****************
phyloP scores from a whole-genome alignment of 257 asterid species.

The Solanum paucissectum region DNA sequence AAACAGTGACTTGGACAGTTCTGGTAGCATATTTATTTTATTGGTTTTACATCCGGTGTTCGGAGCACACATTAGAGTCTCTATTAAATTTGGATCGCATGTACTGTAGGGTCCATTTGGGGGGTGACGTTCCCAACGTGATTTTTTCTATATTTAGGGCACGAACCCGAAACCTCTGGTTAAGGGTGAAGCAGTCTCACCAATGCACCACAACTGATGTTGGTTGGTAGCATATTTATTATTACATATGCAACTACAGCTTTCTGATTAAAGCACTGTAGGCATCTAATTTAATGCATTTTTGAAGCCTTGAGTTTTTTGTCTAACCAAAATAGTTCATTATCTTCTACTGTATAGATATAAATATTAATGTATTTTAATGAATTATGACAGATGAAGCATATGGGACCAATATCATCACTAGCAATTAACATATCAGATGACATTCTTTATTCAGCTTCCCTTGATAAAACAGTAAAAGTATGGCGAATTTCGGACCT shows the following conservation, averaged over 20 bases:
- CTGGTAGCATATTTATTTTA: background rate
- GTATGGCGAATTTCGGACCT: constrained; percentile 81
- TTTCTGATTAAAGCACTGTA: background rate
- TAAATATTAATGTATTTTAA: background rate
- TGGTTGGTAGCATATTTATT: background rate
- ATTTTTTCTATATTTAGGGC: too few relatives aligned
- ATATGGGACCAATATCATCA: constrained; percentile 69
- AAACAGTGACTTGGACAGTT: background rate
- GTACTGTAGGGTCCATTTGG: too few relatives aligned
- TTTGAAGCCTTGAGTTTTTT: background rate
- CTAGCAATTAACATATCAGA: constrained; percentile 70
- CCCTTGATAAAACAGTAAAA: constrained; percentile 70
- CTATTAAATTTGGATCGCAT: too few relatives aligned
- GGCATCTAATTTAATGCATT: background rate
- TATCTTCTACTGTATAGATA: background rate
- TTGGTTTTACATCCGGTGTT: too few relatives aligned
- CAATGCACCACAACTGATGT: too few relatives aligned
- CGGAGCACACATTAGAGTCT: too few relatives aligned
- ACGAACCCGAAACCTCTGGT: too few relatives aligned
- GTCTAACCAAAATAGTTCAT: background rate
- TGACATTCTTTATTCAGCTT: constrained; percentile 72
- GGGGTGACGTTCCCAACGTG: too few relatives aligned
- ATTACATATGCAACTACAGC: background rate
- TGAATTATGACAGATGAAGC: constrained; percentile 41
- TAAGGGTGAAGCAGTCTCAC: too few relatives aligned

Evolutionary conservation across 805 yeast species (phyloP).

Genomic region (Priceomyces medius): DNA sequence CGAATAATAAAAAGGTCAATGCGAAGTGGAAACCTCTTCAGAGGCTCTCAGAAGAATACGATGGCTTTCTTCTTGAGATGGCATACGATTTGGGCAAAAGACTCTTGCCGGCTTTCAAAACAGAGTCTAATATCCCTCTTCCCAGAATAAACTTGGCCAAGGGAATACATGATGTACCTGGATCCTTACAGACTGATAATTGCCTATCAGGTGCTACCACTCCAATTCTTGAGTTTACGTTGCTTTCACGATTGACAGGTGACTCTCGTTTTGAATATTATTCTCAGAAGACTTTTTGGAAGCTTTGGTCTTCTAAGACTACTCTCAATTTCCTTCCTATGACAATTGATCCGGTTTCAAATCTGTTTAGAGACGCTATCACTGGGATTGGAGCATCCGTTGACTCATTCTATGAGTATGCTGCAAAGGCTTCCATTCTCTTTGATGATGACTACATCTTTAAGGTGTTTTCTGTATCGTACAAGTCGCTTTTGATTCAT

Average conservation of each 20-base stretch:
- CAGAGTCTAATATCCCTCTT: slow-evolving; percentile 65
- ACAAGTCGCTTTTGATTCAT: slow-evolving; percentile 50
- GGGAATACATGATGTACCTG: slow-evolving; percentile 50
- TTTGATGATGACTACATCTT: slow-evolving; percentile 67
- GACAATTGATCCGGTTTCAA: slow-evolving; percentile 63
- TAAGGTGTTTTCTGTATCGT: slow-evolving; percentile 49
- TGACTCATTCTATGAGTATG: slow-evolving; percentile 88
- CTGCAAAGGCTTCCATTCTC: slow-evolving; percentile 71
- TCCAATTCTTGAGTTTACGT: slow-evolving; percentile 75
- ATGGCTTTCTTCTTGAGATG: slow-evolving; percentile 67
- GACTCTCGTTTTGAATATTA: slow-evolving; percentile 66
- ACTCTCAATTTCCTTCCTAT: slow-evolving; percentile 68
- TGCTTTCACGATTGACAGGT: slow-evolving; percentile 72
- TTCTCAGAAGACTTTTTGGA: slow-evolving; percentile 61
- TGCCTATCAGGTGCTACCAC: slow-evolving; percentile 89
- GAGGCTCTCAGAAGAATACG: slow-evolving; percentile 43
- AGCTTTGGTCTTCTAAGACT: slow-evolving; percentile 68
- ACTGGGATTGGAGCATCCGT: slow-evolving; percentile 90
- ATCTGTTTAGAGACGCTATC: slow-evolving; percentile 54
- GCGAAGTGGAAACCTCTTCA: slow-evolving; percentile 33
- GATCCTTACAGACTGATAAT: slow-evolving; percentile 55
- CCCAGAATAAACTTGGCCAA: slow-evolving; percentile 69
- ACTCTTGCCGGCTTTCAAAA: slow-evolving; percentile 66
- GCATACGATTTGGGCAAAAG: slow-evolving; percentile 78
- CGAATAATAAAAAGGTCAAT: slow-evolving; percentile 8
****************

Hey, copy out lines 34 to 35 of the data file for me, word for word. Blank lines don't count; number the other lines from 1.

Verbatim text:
- TTTGATGATGACTACATCTT: slow-evolving; percentile 67
- GACAATTGATCCGGTTTCAA: slow-evolving; percentile 63